Legal precedent makes clear that Wepner does not own his “life story rights.” In reality, the term is a somewhat of a misnomer. Facts can’t be owned, copyrighted or trademarked, and producers don’t technically need Wepner’s permission to make a movie about his life. Moreover, Wepner is a public figure and his story is potentially newsworthy; thus, his right to privacy is limited. However, Wepner’s argument for misappropriation of trade secrets is a strong contender. Studios and production companies expend significant time and resources planning and keeping secret a film’s release date, budget, distribution terms, casting, talent fees and marketing strategy; another studio could want to learn these details in order to gain competitive advantage. Plaintiffs assert Aloe knew the materials she was given were confidential and the other “Defendants knew or should’ve known that the material given to them by Aloe constituted Plaintiffs’ confidential, proprietary, and trade secret information and was given to them in breach of Aloe’s obligation to Plaintiffs.”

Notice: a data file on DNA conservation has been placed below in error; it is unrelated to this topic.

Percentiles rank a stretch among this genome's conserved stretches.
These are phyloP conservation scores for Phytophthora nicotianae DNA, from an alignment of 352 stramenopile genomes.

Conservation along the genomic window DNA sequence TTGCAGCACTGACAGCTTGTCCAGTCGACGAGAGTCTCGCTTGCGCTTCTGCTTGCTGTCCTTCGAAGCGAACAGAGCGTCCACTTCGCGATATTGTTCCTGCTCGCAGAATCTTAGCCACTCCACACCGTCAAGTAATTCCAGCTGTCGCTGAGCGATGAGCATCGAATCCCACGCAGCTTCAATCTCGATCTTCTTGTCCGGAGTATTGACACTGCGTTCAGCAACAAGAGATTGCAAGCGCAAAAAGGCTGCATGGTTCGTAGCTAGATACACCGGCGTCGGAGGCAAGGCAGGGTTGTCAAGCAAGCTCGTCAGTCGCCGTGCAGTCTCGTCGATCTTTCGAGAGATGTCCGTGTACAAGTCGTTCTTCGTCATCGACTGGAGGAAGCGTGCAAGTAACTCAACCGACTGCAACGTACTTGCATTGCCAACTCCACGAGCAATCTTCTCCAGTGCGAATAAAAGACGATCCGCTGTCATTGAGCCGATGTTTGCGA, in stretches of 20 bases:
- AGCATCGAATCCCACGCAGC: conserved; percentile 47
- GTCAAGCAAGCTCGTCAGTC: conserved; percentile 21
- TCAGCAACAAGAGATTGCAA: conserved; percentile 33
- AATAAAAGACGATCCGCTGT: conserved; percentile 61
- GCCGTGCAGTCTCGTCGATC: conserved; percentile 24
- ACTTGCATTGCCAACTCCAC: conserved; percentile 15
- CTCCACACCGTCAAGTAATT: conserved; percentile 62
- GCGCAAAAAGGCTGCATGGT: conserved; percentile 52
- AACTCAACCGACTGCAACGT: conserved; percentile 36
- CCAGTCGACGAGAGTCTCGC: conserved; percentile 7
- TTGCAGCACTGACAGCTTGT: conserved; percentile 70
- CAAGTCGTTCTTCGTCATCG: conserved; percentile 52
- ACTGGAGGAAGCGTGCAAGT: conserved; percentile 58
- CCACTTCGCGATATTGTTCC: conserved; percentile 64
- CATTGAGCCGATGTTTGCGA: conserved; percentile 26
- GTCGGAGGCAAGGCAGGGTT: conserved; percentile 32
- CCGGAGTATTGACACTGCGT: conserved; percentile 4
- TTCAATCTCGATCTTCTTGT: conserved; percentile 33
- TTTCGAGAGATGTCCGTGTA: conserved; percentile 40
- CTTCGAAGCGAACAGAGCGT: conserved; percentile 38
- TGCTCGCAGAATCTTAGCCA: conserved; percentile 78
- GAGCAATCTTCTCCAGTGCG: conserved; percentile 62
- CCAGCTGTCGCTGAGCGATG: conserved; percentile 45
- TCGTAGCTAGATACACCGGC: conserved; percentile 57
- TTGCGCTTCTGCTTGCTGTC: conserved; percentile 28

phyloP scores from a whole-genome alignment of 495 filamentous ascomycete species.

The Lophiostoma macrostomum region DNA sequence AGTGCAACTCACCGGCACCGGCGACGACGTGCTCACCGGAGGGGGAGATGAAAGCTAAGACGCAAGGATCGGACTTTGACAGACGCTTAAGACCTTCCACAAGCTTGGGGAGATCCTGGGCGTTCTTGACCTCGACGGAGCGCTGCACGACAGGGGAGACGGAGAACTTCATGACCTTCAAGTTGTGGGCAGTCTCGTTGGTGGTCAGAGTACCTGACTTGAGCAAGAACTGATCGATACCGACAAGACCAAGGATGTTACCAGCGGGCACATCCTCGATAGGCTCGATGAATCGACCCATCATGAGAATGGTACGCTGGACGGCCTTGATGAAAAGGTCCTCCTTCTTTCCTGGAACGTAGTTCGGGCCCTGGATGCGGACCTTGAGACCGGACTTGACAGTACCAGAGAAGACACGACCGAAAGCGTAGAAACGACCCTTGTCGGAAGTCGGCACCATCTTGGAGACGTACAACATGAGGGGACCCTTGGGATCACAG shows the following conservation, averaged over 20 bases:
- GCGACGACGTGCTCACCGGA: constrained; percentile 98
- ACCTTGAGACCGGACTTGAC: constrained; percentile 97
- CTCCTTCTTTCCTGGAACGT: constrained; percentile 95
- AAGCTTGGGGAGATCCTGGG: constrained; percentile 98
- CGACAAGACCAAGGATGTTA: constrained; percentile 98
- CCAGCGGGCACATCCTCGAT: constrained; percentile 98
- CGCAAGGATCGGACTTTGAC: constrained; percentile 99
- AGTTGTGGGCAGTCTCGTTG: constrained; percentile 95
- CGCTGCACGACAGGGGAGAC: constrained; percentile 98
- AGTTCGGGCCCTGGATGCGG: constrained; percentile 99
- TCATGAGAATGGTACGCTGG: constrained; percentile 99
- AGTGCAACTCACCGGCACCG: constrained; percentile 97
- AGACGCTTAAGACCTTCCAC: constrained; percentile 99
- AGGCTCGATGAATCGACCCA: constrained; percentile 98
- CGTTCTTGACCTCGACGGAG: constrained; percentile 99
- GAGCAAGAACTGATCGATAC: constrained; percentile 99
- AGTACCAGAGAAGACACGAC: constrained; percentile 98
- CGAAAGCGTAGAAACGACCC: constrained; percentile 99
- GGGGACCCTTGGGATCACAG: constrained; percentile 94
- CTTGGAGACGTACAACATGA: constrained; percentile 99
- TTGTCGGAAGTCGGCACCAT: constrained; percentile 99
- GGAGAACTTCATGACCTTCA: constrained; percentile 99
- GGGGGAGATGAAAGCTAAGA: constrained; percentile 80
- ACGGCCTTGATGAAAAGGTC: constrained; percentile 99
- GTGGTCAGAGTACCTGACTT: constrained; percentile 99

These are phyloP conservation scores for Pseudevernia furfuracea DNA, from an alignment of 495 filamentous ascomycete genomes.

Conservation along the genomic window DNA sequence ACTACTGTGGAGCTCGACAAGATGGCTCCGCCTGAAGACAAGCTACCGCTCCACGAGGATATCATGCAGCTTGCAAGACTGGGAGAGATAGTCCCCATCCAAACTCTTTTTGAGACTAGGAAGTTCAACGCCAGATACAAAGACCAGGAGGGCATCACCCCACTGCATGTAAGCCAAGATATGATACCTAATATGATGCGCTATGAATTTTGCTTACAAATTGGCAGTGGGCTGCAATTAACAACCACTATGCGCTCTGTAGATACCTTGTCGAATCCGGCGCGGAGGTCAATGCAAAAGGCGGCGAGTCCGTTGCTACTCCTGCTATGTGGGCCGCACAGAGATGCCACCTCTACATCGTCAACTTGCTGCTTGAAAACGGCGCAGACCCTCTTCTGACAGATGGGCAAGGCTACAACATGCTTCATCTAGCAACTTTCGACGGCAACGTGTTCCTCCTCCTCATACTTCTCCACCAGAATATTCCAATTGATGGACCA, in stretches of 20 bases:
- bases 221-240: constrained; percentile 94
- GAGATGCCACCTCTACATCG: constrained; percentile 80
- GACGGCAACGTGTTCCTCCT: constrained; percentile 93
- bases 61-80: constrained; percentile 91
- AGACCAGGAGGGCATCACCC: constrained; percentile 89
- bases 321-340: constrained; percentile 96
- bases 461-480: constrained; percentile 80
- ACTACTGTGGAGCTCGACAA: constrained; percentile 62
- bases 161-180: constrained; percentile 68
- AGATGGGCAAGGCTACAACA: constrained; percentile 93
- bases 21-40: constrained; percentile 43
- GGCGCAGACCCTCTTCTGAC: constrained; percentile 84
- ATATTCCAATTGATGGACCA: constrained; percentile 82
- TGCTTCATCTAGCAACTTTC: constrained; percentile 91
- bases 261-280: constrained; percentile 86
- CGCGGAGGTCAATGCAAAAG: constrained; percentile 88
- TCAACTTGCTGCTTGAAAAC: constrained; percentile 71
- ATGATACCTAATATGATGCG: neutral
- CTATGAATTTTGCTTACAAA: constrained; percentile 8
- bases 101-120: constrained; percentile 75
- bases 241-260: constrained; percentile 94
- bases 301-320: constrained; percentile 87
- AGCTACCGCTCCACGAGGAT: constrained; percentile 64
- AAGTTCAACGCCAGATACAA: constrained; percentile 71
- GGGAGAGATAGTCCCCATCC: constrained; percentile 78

However, Aloe isn’t down for the count yet. A few key questions rise to the top of the heap and need to be answered in the next round:
- Exactly what were the terms of the oral agreement and which of these terms were eventually memorialized in writing? Why are Plaintiffs limiting their breach of contract claim to breach of the oral agreement?
- What did the parties intend when they agreed to “other terms as are standard for motion picture agreements of this type”?
- Why wasn’t there a comprehensive written non-disclosure and/or non-compete agreement between the parties?
- Did the producers still take reasonable efforts to maintain the secrecy of their production materials if the plans were used to secure third party investors?
- When Aloe left The Bleeder, what actions did Plaintiffs take to recover the proprietary information?
- Beyond the film’s storyline, can Plaintiffs prove the production materials overlap?
- Were any of the allegedly misappropriated trade secrets actually used by Aloe to produce the competing film?
In claims for misappropriation of trade secrets, the court undertakes a fact-driven inquiry and the smallest detail could sway the judge. The answers to the above questions will help us weigh-in on who will win this prize fight.